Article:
The Tu-95 Bear: Russia Has Its Very Own B-52 Bomber
Few aircraft are as distinctive as the massive Tupolev Tu-95 “Bear,” a four-engine Russian strategic bomber and maritime patrol plane with a gigantic unicorn-like refueling probe, giving it the appearance of a monstrosity lurching in from prehistoric times—or at least from shortly after World War II, as is in fact the case.
Don’t let its looks deceive you. Over sixty years later, the Tu-95 remains in service because few aircraft can cover such great distances for such long periods of time while carrying a hefty payload. Which is to say, the Tu-95 is Russia’s B-52—but one with a decidedly maritime bent and a habit of knocking at the door of coastal air-defense systems in Europe, Asia and North America.
Cold War Nuclear Bomber
The Bear was born from the Soviet Union’s desire to develop its own strategic bomber force to match the one fielded by the United States in World War II. Soviet planners requested in 1950 a four-engine bomber that could fly five thousand miles to hit targets across the United States while hauling over twelve tons of bombs.
The jet engines of the time, however, burned through fuel too quickly. Thus, the design bureau of Andrei Tupolev conceived of an aircraft using four powerful NK-12 turboprop engines with contrarotating propellers.
Each of the NK-12s has two propellers, the second one spinning in the direction opposite the first. This not only counteracts the torque created by the rotational airflow of the first propeller, but harnesses it for greater speed. Contrarotating propellers are therefore modestly more efficient—but because they are more expensive to produce and maintain, and also unbelievably noisy, they have not been widely adopted. In fact, the noise produced by Tu-95s has reportedly been remarked upon by submarine crews and jet pilots.
On the Tu-95, however, the unconventional engines paid off: the enormous Tu-95 is actually one of the fastest existing propeller planes, capable of going over five hundred miles per hour. The tips of its eighteen-foot diameter propellers actually spin at slightly over the speed of sound. The Bear is also one of very few propeller planes with swept-back wings, which only benefit aircraft capable of flying at higher speeds.
The Tu-95 also had tremendous fuel capacity and could fly over nine thousand miles just using internal fuel. After the initial production variant, later types added the distinctive in-flight refueling probe, even further extending their range. Typical patrols during the Cold War lasted ten hours, but some Tu-95 flights lasted nearly twice as long.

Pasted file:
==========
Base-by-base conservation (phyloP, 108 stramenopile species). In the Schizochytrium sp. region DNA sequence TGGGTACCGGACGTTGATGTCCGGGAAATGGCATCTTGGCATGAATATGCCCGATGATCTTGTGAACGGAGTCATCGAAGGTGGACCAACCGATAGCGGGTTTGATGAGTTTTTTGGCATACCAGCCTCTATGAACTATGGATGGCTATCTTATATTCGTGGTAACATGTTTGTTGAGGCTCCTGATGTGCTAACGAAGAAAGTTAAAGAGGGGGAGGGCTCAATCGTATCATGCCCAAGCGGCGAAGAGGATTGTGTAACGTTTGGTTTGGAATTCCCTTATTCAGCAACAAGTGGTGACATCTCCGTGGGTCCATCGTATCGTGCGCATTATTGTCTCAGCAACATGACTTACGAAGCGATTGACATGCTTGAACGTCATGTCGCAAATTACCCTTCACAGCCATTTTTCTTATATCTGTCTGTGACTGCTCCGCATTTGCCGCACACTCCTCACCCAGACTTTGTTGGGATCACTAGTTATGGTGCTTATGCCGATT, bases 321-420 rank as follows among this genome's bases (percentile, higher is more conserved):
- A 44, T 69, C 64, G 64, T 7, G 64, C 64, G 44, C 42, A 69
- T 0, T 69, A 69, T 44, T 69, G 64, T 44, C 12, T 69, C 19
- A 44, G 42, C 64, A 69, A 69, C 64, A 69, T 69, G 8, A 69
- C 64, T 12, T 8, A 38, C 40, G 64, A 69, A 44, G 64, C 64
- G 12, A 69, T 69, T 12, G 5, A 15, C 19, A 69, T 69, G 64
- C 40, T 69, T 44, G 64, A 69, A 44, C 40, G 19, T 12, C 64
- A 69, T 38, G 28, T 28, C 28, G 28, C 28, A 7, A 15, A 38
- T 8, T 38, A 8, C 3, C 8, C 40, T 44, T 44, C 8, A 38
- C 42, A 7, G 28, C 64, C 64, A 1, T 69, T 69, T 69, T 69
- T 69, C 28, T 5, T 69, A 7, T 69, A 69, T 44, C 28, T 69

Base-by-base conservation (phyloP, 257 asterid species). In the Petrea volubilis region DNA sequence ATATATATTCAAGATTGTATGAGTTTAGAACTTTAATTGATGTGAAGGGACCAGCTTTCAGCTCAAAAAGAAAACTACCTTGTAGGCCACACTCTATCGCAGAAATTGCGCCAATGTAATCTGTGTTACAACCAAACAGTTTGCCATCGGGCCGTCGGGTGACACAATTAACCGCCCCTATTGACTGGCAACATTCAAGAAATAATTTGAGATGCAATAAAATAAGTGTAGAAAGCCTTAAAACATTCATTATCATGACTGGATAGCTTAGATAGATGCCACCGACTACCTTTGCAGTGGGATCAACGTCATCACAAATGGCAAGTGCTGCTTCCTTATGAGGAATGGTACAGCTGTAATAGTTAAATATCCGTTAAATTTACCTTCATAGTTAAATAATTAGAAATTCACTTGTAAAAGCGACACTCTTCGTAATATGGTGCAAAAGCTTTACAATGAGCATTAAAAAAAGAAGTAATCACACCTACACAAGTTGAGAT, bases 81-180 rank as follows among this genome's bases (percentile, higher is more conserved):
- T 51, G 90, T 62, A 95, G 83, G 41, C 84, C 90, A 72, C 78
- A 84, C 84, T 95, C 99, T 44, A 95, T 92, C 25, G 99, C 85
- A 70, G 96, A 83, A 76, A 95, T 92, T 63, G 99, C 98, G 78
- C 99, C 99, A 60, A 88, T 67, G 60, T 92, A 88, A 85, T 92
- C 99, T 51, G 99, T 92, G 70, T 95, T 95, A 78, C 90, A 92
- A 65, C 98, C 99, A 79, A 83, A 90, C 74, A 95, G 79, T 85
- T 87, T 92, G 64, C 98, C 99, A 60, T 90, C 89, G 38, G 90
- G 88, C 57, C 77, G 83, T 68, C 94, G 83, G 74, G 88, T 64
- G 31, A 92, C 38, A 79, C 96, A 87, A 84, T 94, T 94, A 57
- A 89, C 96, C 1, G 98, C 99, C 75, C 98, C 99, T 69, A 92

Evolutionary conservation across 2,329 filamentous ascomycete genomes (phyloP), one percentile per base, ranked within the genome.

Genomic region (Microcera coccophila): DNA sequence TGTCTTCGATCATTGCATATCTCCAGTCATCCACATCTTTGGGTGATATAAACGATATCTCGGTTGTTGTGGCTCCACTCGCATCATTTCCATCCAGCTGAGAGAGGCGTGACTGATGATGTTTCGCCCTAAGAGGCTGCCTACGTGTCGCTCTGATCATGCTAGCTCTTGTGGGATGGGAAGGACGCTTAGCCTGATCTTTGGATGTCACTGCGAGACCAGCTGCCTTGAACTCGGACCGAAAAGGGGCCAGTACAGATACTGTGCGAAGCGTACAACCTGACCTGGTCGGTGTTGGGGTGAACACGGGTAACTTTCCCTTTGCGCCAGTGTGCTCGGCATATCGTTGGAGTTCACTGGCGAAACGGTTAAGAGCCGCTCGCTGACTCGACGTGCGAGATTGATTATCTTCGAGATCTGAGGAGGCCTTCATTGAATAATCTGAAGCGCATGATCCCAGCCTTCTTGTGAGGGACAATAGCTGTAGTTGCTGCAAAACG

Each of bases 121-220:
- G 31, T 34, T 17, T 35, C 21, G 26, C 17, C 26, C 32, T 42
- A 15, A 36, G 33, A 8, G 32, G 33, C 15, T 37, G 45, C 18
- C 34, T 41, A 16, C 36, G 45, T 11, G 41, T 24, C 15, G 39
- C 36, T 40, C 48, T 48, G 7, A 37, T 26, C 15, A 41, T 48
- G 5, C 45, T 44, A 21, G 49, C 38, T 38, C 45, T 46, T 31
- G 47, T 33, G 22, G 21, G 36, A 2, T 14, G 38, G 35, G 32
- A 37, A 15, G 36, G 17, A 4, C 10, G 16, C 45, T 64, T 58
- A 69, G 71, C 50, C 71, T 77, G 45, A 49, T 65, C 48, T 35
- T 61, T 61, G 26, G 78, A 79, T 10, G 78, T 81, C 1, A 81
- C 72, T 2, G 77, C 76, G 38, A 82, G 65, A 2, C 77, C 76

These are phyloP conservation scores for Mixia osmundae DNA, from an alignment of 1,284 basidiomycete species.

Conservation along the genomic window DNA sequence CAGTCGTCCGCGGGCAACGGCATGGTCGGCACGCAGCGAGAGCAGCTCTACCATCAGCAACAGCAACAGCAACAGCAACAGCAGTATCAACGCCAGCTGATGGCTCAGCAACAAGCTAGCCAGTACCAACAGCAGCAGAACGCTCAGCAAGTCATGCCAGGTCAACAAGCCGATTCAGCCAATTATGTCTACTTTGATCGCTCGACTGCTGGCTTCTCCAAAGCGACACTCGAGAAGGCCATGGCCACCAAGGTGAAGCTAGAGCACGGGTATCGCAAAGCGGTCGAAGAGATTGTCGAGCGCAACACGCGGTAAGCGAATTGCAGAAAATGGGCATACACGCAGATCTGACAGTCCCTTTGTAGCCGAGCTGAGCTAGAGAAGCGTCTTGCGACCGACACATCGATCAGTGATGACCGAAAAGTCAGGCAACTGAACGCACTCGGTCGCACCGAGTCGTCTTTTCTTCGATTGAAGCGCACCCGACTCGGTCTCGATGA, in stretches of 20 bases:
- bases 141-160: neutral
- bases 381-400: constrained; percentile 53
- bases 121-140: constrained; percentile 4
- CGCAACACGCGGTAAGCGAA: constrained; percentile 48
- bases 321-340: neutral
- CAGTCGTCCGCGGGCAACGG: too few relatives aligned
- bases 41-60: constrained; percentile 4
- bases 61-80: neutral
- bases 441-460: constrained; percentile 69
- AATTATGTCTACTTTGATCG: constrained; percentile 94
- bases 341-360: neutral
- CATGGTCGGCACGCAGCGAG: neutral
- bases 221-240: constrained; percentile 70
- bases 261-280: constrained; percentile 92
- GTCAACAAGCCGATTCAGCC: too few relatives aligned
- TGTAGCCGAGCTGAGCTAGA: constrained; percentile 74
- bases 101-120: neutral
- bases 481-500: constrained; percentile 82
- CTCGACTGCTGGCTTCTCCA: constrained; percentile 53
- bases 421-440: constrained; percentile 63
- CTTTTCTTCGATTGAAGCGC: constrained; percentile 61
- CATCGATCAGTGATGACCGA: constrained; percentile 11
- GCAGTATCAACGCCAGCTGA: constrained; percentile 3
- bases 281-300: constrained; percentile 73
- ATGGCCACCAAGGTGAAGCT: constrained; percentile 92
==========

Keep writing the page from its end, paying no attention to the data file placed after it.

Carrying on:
Tu-95s had crew of six to eight depending on the type, including two pilots and two navigators, while the remaining crew operated guns or sensor systems. The original version of the Bear had two twin-barreled twenty-three-millimeter cannons in the belly and tail, and a single fixed gun in the nose, all intended to ward off enemy fighters. This kind of armament became increasingly obsolete in the age of long-range air-to-air missiles, so the later models got rid of all but the tail gun. (To be fair, tail gunners on B-52s did score two or three kills over Vietnam).
The Bear’s original intended mission was fairly clear-cut: in the event the Cold War became really hot, dozens of individual Bears would fly across the Arctic Circle and drop nuclear bombs on targets over the United States. Even if many fell victim to surface-to-air missiles and defending fighters, the reasoning was that some would get through.
This mimicked the U.S. Air Force’s own war plans, immortalized in the film Dr. Strangelove. However, the Soviet Union did not maintain a twenty-four-hour force of airborne nuclear-armed bombers like the United States did.
Along these lines, Tu-95s were also used in nuclear weapon tests. A Tu-95V dropped the largest nuclear weapon ever detonated over Severny Island in 1961, the fifty-megaton Tsar Bomba. Deployed by parachute, Tsar detonated four kilometers above the ground, sending a mushroom cloud over forty miles into the sky. The shock wave tossed the Bear a thousand meters towards the ground, but the pilot managed to retain control and return to base. The crew had earlier been informed they had only a 50 percent chance of surviving the test.
By the 1960s, the Soviet Union wisely concluded that a nuclear strategic bomber force attempting to drop nuclear gravity bombs over the United States was a wasteful proposition, given the increasing effectiveness of air defenses and the comparatively lower cost of unstoppable ballistic missiles. New variants of the Tu-95 were therefore developed to pursue different missions.
One means of getting around the bomber’s vulnerability to interception was to use them as a platform for long-range cruise missiles. The Tu-95K variant could carry the enormous Kh-20 nuclear cruise missile, known by NATO as the AS-3 Kangaroo. The missile had a range of three hundred to six hundred kilometers, and looked like a wingless airplane because it more or less was one—it was modeled off the fuselage of a MiG-19.
Another mission assigned the Bear was to shadow U.S. carrier battle groups. Even with state-of-the-art sensors, finding and tracking ships across the vastness of the ocean was a challenging endeavor. However, if a U.S. carrier group could be located, it could be pounced upon by swarms of land-based bombers. The Bear, with its ability to fly over the ocean for hours on end and cover vast territories, was ideal for ferreting out the position of U.S. fleets and tracking their movements.